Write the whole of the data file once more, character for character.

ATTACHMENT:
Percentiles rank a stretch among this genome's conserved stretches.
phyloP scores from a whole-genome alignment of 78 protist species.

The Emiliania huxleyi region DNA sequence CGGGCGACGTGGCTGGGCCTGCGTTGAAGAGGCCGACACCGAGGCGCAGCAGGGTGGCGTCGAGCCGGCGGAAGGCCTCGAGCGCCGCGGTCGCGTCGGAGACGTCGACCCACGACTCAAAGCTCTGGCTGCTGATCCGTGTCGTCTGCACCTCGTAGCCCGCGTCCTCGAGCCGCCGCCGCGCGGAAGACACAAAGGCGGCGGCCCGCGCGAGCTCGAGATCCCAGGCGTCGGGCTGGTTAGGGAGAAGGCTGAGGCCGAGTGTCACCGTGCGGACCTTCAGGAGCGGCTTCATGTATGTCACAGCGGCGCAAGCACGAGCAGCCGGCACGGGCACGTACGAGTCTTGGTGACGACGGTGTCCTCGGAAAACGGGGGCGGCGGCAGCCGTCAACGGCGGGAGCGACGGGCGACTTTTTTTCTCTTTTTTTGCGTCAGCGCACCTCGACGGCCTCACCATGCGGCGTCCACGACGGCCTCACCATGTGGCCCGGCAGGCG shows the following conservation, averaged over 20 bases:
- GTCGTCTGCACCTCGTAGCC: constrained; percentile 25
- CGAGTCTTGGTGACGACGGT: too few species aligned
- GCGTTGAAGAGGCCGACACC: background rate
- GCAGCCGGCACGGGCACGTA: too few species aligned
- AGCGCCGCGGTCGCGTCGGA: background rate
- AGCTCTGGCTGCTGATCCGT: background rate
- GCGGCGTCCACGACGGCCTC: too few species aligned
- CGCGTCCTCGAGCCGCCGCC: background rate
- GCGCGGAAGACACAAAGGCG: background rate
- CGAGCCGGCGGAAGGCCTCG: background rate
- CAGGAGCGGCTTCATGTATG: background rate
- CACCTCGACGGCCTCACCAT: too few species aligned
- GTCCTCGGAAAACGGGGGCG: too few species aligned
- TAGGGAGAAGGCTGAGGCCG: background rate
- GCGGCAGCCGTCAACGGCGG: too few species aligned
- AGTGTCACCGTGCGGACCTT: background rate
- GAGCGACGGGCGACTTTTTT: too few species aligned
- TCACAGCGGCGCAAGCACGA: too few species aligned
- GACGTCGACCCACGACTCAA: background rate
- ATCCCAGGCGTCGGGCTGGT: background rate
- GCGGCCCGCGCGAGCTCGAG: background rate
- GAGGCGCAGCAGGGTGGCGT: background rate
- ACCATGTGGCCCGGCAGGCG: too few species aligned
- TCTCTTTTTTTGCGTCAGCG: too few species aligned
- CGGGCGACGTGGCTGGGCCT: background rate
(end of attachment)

Percentiles rank a stretch among this genome's conserved stretches.
phyloP scores from a whole-genome alignment of 78 protist species.

The Emiliania huxleyi region DNA sequence CGGGCGACGTGGCTGGGCCTGCGTTGAAGAGGCCGACACCGAGGCGCAGCAGGGTGGCGTCGAGCCGGCGGAAGGCCTCGAGCGCCGCGGTCGCGTCGGAGACGTCGACCCACGACTCAAAGCTCTGGCTGCTGATCCGTGTCGTCTGCACCTCGTAGCCCGCGTCCTCGAGCCGCCGCCGCGCGGAAGACACAAAGGCGGCGGCCCGCGCGAGCTCGAGATCCCAGGCGTCGGGCTGGTTAGGGAGAAGGCTGAGGCCGAGTGTCACCGTGCGGACCTTCAGGAGCGGCTTCATGTATGTCACAGCGGCGCAAGCACGAGCAGCCGGCACGGGCACGTACGAGTCTTGGTGACGACGGTGTCCTCGGAAAACGGGGGCGGCGGCAGCCGTCAACGGCGGGAGCGACGGGCGACTTTTTTTCTCTTTTTTTGCGTCAGCGCACCTCGACGGCCTCACCATGCGGCGTCCACGACGGCCTCACCATGTGGCCCGGCAGGCG shows the following conservation, averaged over 20 bases:
- GTCGTCTGCACCTCGTAGCC: constrained; percentile 25
- CGAGTCTTGGTGACGACGGT: too few species aligned
- GCGTTGAAGAGGCCGACACC: background rate
- GCAGCCGGCACGGGCACGTA: too few species aligned
- AGCGCCGCGGTCGCGTCGGA: background rate
- AGCTCTGGCTGCTGATCCGT: background rate
- GCGGCGTCCACGACGGCCTC: too few species aligned
- CGCGTCCTCGAGCCGCCGCC: background rate
- GCGCGGAAGACACAAAGGCG: background rate
- CGAGCCGGCGGAAGGCCTCG: background rate
- CAGGAGCGGCTTCATGTATG: background rate
- CACCTCGACGGCCTCACCAT: too few species aligned
- GTCCTCGGAAAACGGGGGCG: too few species aligned
- TAGGGAGAAGGCTGAGGCCG: background rate
- GCGGCAGCCGTCAACGGCGG: too few species aligned
- AGTGTCACCGTGCGGACCTT: background rate
- GAGCGACGGGCGACTTTTTT: too few species aligned
- TCACAGCGGCGCAAGCACGA: too few species aligned
- GACGTCGACCCACGACTCAA: background rate
- ATCCCAGGCGTCGGGCTGGT: background rate
- GCGGCCCGCGCGAGCTCGAG: background rate
- GAGGCGCAGCAGGGTGGCGT: background rate
- ACCATGTGGCCCGGCAGGCG: too few species aligned
- TCTCTTTTTTTGCGTCAGCG: too few species aligned
- CGGGCGACGTGGCTGGGCCT: background rate